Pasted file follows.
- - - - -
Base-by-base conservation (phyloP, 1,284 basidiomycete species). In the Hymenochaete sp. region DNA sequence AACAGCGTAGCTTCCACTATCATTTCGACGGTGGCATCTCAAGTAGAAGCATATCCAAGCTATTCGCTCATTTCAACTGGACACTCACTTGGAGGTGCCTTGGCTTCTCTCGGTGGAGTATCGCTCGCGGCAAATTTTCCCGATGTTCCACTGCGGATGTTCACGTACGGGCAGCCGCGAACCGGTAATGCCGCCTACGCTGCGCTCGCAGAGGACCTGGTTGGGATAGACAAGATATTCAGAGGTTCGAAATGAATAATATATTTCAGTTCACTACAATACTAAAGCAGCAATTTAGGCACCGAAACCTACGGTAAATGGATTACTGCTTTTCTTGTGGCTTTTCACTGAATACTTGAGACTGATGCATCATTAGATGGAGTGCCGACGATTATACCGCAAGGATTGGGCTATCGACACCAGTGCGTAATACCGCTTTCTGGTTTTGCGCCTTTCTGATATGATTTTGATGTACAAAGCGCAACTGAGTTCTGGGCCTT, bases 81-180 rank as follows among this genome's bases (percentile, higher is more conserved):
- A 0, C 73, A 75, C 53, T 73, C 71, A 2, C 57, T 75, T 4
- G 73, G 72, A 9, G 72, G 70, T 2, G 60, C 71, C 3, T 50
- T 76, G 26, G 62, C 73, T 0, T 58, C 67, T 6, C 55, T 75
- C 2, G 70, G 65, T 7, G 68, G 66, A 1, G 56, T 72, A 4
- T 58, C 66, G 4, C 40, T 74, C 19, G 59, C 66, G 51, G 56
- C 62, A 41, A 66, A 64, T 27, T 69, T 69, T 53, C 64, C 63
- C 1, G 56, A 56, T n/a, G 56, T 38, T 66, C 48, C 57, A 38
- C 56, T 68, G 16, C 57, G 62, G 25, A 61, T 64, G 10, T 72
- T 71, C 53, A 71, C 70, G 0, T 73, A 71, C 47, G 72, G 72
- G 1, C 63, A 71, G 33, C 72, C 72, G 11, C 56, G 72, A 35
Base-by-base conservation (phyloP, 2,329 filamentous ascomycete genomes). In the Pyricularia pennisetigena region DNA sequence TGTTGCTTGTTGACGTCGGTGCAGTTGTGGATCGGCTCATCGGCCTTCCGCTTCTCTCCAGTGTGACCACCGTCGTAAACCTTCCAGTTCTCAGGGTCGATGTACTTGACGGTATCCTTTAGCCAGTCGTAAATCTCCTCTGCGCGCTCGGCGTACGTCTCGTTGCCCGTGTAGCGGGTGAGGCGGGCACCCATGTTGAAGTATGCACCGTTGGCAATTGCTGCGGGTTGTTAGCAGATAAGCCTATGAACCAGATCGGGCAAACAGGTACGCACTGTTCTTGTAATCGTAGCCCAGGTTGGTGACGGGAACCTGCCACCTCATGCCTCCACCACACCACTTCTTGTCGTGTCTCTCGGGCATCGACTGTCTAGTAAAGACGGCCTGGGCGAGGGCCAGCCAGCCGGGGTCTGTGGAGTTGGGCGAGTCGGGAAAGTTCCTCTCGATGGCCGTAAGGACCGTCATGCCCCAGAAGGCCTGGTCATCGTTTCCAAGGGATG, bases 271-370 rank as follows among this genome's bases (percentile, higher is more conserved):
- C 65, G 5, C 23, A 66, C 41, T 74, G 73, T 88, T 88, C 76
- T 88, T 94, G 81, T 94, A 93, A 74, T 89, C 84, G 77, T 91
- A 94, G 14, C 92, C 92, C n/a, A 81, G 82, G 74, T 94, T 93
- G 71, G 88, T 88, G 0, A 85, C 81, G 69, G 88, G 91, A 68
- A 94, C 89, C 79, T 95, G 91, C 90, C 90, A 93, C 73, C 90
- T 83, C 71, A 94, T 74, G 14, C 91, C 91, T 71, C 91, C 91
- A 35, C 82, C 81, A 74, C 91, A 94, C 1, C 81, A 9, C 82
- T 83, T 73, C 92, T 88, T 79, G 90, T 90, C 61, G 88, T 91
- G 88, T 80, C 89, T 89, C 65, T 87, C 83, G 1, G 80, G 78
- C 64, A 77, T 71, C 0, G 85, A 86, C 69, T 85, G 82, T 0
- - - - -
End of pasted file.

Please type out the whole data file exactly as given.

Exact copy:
Base-by-base conservation (phyloP, 1,284 basidiomycete species). In the Hymenochaete sp. region DNA sequence AACAGCGTAGCTTCCACTATCATTTCGACGGTGGCATCTCAAGTAGAAGCATATCCAAGCTATTCGCTCATTTCAACTGGACACTCACTTGGAGGTGCCTTGGCTTCTCTCGGTGGAGTATCGCTCGCGGCAAATTTTCCCGATGTTCCACTGCGGATGTTCACGTACGGGCAGCCGCGAACCGGTAATGCCGCCTACGCTGCGCTCGCAGAGGACCTGGTTGGGATAGACAAGATATTCAGAGGTTCGAAATGAATAATATATTTCAGTTCACTACAATACTAAAGCAGCAATTTAGGCACCGAAACCTACGGTAAATGGATTACTGCTTTTCTTGTGGCTTTTCACTGAATACTTGAGACTGATGCATCATTAGATGGAGTGCCGACGATTATACCGCAAGGATTGGGCTATCGACACCAGTGCGTAATACCGCTTTCTGGTTTTGCGCCTTTCTGATATGATTTTGATGTACAAAGCGCAACTGAGTTCTGGGCCTT, bases 81-180 rank as follows among this genome's bases (percentile, higher is more conserved):
- A 0, C 73, A 75, C 53, T 73, C 71, A 2, C 57, T 75, T 4
- G 73, G 72, A 9, G 72, G 70, T 2, G 60, C 71, C 3, T 50
- T 76, G 26, G 62, C 73, T 0, T 58, C 67, T 6, C 55, T 75
- C 2, G 70, G 65, T 7, G 68, G 66, A 1, G 56, T 72, A 4
- T 58, C 66, G 4, C 40, T 74, C 19, G 59, C 66, G 51, G 56
- C 62, A 41, A 66, A 64, T 27, T 69, T 69, T 53, C 64, C 63
- C 1, G 56, A 56, T n/a, G 56, T 38, T 66, C 48, C 57, A 38
- C 56, T 68, G 16, C 57, G 62, G 25, A 61, T 64, G 10, T 72
- T 71, C 53, A 71, C 70, G 0, T 73, A 71, C 47, G 72, G 72
- G 1, C 63, A 71, G 33, C 72, C 72, G 11, C 56, G 72, A 35
Base-by-base conservation (phyloP, 2,329 filamentous ascomycete genomes). In the Pyricularia pennisetigena region DNA sequence TGTTGCTTGTTGACGTCGGTGCAGTTGTGGATCGGCTCATCGGCCTTCCGCTTCTCTCCAGTGTGACCACCGTCGTAAACCTTCCAGTTCTCAGGGTCGATGTACTTGACGGTATCCTTTAGCCAGTCGTAAATCTCCTCTGCGCGCTCGGCGTACGTCTCGTTGCCCGTGTAGCGGGTGAGGCGGGCACCCATGTTGAAGTATGCACCGTTGGCAATTGCTGCGGGTTGTTAGCAGATAAGCCTATGAACCAGATCGGGCAAACAGGTACGCACTGTTCTTGTAATCGTAGCCCAGGTTGGTGACGGGAACCTGCCACCTCATGCCTCCACCACACCACTTCTTGTCGTGTCTCTCGGGCATCGACTGTCTAGTAAAGACGGCCTGGGCGAGGGCCAGCCAGCCGGGGTCTGTGGAGTTGGGCGAGTCGGGAAAGTTCCTCTCGATGGCCGTAAGGACCGTCATGCCCCAGAAGGCCTGGTCATCGTTTCCAAGGGATG, bases 271-370 rank as follows among this genome's bases (percentile, higher is more conserved):
- C 65, G 5, C 23, A 66, C 41, T 74, G 73, T 88, T 88, C 76
- T 88, T 94, G 81, T 94, A 93, A 74, T 89, C 84, G 77, T 91
- A 94, G 14, C 92, C 92, C n/a, A 81, G 82, G 74, T 94, T 93
- G 71, G 88, T 88, G 0, A 85, C 81, G 69, G 88, G 91, A 68
- A 94, C 89, C 79, T 95, G 91, C 90, C 90, A 93, C 73, C 90
- T 83, C 71, A 94, T 74, G 14, C 91, C 91, T 71, C 91, C 91
- A 35, C 82, C 81, A 74, C 91, A 94, C 1, C 81, A 9, C 82
- T 83, T 73, C 92, T 88, T 79, G 90, T 90, C 61, G 88, T 91
- G 88, T 80, C 89, T 89, C 65, T 87, C 83, G 1, G 80, G 78
- C 64, A 77, T 71, C 0, G 85, A 86, C 69, T 85, G 82, T 0